New Great Lakes strives to be sad, but its sparkling acoustic-based pop never works itself past a brooding mid-tempo.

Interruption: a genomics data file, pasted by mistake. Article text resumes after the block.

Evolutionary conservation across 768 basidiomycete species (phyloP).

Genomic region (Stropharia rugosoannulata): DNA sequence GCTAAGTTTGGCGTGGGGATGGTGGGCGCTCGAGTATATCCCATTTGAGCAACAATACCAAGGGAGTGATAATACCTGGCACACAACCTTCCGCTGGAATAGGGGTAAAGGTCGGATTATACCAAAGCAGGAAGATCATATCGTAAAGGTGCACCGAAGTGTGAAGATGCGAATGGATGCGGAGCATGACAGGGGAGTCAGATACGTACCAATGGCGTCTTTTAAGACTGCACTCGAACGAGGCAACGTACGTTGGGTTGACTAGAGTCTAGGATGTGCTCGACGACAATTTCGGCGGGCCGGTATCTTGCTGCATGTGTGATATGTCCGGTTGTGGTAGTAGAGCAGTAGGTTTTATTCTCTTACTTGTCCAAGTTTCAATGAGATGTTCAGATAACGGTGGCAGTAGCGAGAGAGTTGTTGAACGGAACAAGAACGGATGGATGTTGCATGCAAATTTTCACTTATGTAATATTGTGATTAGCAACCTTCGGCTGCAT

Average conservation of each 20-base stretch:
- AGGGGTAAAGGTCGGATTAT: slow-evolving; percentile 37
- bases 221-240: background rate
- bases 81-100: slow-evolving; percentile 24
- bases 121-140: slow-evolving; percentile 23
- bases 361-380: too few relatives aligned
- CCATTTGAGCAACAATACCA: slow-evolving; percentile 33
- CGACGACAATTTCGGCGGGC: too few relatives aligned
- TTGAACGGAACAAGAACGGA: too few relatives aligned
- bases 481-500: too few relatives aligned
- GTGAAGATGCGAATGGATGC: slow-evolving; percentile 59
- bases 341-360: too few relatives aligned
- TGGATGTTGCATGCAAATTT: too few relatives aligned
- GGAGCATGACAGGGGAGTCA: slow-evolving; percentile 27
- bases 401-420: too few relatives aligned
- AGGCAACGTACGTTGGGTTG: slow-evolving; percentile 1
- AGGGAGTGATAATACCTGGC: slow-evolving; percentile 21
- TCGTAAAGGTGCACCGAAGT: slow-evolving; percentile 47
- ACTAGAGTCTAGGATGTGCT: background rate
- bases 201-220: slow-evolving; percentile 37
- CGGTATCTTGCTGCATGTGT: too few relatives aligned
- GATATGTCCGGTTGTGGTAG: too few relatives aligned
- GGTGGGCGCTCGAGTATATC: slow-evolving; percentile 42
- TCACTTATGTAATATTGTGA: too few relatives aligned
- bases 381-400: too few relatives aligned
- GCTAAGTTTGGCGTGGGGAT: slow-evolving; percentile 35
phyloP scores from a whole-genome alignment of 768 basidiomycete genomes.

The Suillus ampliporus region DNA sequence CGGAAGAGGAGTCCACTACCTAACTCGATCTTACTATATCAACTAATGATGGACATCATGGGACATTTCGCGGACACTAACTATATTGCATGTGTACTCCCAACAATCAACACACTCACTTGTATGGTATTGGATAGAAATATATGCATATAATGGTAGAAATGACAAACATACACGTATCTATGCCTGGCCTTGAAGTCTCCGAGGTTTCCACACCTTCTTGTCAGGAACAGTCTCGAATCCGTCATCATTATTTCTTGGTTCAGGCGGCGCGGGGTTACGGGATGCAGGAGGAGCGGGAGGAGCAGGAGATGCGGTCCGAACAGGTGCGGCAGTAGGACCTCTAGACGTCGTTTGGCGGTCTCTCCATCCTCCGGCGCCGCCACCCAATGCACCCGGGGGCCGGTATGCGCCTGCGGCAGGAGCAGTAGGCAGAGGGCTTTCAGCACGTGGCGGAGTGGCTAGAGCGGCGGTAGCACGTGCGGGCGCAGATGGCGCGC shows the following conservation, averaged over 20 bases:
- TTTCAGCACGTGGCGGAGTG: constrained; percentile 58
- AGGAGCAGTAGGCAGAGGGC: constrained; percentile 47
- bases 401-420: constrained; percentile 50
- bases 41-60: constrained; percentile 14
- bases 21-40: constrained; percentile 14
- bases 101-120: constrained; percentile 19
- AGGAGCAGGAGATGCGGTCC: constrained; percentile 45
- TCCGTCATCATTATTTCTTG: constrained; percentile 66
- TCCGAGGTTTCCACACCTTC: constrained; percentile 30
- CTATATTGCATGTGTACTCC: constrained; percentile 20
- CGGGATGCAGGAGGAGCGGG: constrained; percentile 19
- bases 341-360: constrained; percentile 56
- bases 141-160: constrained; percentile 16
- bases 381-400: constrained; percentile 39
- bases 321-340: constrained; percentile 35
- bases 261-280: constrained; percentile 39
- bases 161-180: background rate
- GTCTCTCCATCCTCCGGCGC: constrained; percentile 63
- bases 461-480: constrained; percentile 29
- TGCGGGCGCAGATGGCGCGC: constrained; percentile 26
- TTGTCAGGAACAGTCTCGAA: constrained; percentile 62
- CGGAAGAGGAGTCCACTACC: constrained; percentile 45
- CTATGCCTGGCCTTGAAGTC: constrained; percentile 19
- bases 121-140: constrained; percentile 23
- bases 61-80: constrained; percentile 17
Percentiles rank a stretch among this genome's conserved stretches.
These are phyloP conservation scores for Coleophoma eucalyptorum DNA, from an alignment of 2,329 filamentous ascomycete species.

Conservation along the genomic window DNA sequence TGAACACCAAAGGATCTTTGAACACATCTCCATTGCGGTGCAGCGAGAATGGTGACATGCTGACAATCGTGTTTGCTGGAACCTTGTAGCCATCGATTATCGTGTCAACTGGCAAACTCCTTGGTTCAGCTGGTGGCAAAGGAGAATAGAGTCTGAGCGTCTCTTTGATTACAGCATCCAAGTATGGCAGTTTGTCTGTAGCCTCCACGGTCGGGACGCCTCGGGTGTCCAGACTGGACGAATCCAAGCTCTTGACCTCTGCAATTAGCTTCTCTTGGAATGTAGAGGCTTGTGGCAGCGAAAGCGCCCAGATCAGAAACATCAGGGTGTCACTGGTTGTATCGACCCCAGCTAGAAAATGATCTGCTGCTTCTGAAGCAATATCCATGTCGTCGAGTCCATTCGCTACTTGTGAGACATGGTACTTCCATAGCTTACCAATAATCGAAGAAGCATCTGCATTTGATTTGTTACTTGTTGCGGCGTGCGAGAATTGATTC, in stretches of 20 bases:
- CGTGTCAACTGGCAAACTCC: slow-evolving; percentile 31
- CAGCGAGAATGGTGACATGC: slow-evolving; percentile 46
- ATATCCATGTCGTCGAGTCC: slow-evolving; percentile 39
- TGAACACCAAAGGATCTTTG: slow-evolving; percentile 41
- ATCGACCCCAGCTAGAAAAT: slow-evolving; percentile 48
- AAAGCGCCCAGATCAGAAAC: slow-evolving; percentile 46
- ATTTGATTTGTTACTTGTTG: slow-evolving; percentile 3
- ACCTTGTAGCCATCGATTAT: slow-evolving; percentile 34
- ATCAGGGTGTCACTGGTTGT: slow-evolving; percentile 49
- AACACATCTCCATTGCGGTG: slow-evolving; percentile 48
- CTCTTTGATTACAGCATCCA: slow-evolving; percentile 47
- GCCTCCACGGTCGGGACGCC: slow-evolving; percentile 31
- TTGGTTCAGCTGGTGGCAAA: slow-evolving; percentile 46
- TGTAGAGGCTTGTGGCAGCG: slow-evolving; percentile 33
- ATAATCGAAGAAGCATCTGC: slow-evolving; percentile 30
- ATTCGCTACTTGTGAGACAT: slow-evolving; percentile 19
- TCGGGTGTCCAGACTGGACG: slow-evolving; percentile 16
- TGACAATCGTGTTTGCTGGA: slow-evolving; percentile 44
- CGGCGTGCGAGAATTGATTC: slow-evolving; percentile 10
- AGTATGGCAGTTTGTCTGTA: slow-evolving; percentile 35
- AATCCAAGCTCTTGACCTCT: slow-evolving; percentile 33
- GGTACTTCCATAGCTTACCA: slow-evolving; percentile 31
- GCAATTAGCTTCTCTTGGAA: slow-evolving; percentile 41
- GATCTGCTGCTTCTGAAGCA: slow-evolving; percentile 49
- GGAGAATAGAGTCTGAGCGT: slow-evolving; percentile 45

New Great Lakes, singer-songwriter Paul Hiraga's fourth album under the moniker Downpilot, feels isolated. He recorded it mostly alone on Vashon Island in the Puget Sound, and you can feel the torpor of dull clouds and gray water on all sides of these languid tunes. Perhaps because of the location , the album sounds as if Hiraga is downright obsessed with water. Waves and rivers and water's edges are constantly mentioned, and seem to bear some serious symbolic import, though what that is, exactly, can be tough to parse out. What we do know is that the elements play a huge role, especially on "Edge of the Flood", "NY Storms", and the title track.. They displace people emotionally and psychically, or they keep lost people adrift. Why anyone is adrift here, what brings the subjects of these songs to such melancholy is never examined. Instead, New Great Lakes is an album fascinated with its own sound, with making that melancholy as shimmering and pristine as possible. It can work -- note the strings and lilting vocals that fill up the title song -- but mostly these are sparkling acoustic-based pop tunes that never push themselves past a brooding mid-tempo. They strive to be sad, but can't poke holes in their own veneers, so any storm or squall you encounter here comes off as little more than a simulation.